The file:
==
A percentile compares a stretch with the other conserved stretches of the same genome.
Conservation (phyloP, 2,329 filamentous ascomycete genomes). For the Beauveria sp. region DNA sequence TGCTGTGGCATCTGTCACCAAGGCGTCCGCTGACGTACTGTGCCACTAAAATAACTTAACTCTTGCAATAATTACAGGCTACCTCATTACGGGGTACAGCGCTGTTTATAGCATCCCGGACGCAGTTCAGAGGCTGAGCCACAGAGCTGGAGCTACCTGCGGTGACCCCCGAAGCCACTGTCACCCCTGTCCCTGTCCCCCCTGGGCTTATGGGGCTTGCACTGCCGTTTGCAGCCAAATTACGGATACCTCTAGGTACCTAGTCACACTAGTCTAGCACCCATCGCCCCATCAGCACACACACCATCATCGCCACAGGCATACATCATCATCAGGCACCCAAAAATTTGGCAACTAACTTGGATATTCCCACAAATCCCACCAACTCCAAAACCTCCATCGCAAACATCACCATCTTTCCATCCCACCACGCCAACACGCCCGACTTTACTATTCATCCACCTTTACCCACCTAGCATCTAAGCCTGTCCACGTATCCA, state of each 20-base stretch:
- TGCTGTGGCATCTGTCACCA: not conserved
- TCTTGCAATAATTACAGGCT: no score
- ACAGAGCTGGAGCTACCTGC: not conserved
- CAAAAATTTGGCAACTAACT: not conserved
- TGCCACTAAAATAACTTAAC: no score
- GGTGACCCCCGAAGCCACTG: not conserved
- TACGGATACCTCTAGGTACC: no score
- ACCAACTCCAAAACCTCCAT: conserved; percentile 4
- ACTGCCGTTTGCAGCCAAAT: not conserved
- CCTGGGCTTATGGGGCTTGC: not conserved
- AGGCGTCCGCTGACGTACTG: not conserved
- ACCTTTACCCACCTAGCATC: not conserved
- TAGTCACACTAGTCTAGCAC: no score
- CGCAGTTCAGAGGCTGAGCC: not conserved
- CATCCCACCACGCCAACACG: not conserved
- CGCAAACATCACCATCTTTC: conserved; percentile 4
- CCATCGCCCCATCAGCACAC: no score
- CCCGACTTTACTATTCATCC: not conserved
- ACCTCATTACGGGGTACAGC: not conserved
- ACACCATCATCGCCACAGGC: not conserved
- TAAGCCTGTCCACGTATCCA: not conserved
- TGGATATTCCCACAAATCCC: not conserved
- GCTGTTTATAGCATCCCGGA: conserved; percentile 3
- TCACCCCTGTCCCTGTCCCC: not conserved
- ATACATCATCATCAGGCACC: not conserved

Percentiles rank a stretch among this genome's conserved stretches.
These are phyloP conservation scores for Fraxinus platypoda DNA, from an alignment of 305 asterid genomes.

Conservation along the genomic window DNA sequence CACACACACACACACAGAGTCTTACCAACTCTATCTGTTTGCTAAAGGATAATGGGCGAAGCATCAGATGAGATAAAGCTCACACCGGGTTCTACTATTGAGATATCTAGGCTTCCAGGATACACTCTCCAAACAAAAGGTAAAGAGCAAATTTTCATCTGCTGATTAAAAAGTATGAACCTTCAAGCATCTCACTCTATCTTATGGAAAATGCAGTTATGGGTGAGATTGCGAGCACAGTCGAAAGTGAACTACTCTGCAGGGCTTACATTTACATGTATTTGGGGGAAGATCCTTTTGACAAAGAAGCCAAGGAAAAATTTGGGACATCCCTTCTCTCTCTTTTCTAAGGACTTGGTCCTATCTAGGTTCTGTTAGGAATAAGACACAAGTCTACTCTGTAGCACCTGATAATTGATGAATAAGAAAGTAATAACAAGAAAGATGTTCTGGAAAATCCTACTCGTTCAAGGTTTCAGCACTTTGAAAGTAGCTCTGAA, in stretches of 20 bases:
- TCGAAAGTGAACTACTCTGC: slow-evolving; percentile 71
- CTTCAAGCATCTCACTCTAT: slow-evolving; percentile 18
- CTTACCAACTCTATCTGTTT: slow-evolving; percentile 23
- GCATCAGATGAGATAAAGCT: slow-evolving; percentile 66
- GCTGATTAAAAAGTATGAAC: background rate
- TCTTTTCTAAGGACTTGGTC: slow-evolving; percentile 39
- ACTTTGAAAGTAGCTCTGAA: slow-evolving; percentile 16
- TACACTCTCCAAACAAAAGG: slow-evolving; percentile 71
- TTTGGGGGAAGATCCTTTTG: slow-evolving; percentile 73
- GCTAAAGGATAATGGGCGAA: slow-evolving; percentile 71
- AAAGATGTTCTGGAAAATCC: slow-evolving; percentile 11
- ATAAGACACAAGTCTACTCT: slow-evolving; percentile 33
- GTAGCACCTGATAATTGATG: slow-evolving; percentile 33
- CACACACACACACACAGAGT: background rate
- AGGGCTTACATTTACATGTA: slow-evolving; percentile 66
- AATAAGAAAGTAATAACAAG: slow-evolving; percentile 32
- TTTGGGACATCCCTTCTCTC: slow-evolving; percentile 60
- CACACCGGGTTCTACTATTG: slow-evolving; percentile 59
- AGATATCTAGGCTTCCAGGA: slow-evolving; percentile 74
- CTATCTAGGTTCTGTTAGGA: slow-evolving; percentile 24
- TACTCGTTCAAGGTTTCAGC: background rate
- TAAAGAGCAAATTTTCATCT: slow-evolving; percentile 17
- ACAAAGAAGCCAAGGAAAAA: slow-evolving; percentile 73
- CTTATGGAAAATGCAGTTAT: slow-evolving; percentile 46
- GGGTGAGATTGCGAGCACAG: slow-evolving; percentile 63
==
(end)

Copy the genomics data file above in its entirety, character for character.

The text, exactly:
A percentile compares a stretch with the other conserved stretches of the same genome.
Conservation (phyloP, 2,329 filamentous ascomycete genomes). For the Beauveria sp. region DNA sequence TGCTGTGGCATCTGTCACCAAGGCGTCCGCTGACGTACTGTGCCACTAAAATAACTTAACTCTTGCAATAATTACAGGCTACCTCATTACGGGGTACAGCGCTGTTTATAGCATCCCGGACGCAGTTCAGAGGCTGAGCCACAGAGCTGGAGCTACCTGCGGTGACCCCCGAAGCCACTGTCACCCCTGTCCCTGTCCCCCCTGGGCTTATGGGGCTTGCACTGCCGTTTGCAGCCAAATTACGGATACCTCTAGGTACCTAGTCACACTAGTCTAGCACCCATCGCCCCATCAGCACACACACCATCATCGCCACAGGCATACATCATCATCAGGCACCCAAAAATTTGGCAACTAACTTGGATATTCCCACAAATCCCACCAACTCCAAAACCTCCATCGCAAACATCACCATCTTTCCATCCCACCACGCCAACACGCCCGACTTTACTATTCATCCACCTTTACCCACCTAGCATCTAAGCCTGTCCACGTATCCA, state of each 20-base stretch:
- TGCTGTGGCATCTGTCACCA: not conserved
- TCTTGCAATAATTACAGGCT: no score
- ACAGAGCTGGAGCTACCTGC: not conserved
- CAAAAATTTGGCAACTAACT: not conserved
- TGCCACTAAAATAACTTAAC: no score
- GGTGACCCCCGAAGCCACTG: not conserved
- TACGGATACCTCTAGGTACC: no score
- ACCAACTCCAAAACCTCCAT: conserved; percentile 4
- ACTGCCGTTTGCAGCCAAAT: not conserved
- CCTGGGCTTATGGGGCTTGC: not conserved
- AGGCGTCCGCTGACGTACTG: not conserved
- ACCTTTACCCACCTAGCATC: not conserved
- TAGTCACACTAGTCTAGCAC: no score
- CGCAGTTCAGAGGCTGAGCC: not conserved
- CATCCCACCACGCCAACACG: not conserved
- CGCAAACATCACCATCTTTC: conserved; percentile 4
- CCATCGCCCCATCAGCACAC: no score
- CCCGACTTTACTATTCATCC: not conserved
- ACCTCATTACGGGGTACAGC: not conserved
- ACACCATCATCGCCACAGGC: not conserved
- TAAGCCTGTCCACGTATCCA: not conserved
- TGGATATTCCCACAAATCCC: not conserved
- GCTGTTTATAGCATCCCGGA: conserved; percentile 3
- TCACCCCTGTCCCTGTCCCC: not conserved
- ATACATCATCATCAGGCACC: not conserved

Percentiles rank a stretch among this genome's conserved stretches.
These are phyloP conservation scores for Fraxinus platypoda DNA, from an alignment of 305 asterid genomes.

Conservation along the genomic window DNA sequence CACACACACACACACAGAGTCTTACCAACTCTATCTGTTTGCTAAAGGATAATGGGCGAAGCATCAGATGAGATAAAGCTCACACCGGGTTCTACTATTGAGATATCTAGGCTTCCAGGATACACTCTCCAAACAAAAGGTAAAGAGCAAATTTTCATCTGCTGATTAAAAAGTATGAACCTTCAAGCATCTCACTCTATCTTATGGAAAATGCAGTTATGGGTGAGATTGCGAGCACAGTCGAAAGTGAACTACTCTGCAGGGCTTACATTTACATGTATTTGGGGGAAGATCCTTTTGACAAAGAAGCCAAGGAAAAATTTGGGACATCCCTTCTCTCTCTTTTCTAAGGACTTGGTCCTATCTAGGTTCTGTTAGGAATAAGACACAAGTCTACTCTGTAGCACCTGATAATTGATGAATAAGAAAGTAATAACAAGAAAGATGTTCTGGAAAATCCTACTCGTTCAAGGTTTCAGCACTTTGAAAGTAGCTCTGAA, in stretches of 20 bases:
- TCGAAAGTGAACTACTCTGC: slow-evolving; percentile 71
- CTTCAAGCATCTCACTCTAT: slow-evolving; percentile 18
- CTTACCAACTCTATCTGTTT: slow-evolving; percentile 23
- GCATCAGATGAGATAAAGCT: slow-evolving; percentile 66
- GCTGATTAAAAAGTATGAAC: background rate
- TCTTTTCTAAGGACTTGGTC: slow-evolving; percentile 39
- ACTTTGAAAGTAGCTCTGAA: slow-evolving; percentile 16
- TACACTCTCCAAACAAAAGG: slow-evolving; percentile 71
- TTTGGGGGAAGATCCTTTTG: slow-evolving; percentile 73
- GCTAAAGGATAATGGGCGAA: slow-evolving; percentile 71
- AAAGATGTTCTGGAAAATCC: slow-evolving; percentile 11
- ATAAGACACAAGTCTACTCT: slow-evolving; percentile 33
- GTAGCACCTGATAATTGATG: slow-evolving; percentile 33
- CACACACACACACACAGAGT: background rate
- AGGGCTTACATTTACATGTA: slow-evolving; percentile 66
- AATAAGAAAGTAATAACAAG: slow-evolving; percentile 32
- TTTGGGACATCCCTTCTCTC: slow-evolving; percentile 60
- CACACCGGGTTCTACTATTG: slow-evolving; percentile 59
- AGATATCTAGGCTTCCAGGA: slow-evolving; percentile 74
- CTATCTAGGTTCTGTTAGGA: slow-evolving; percentile 24
- TACTCGTTCAAGGTTTCAGC: background rate
- TAAAGAGCAAATTTTCATCT: slow-evolving; percentile 17
- ACAAAGAAGCCAAGGAAAAA: slow-evolving; percentile 73
- CTTATGGAAAATGCAGTTAT: slow-evolving; percentile 46
- GGGTGAGATTGCGAGCACAG: slow-evolving; percentile 63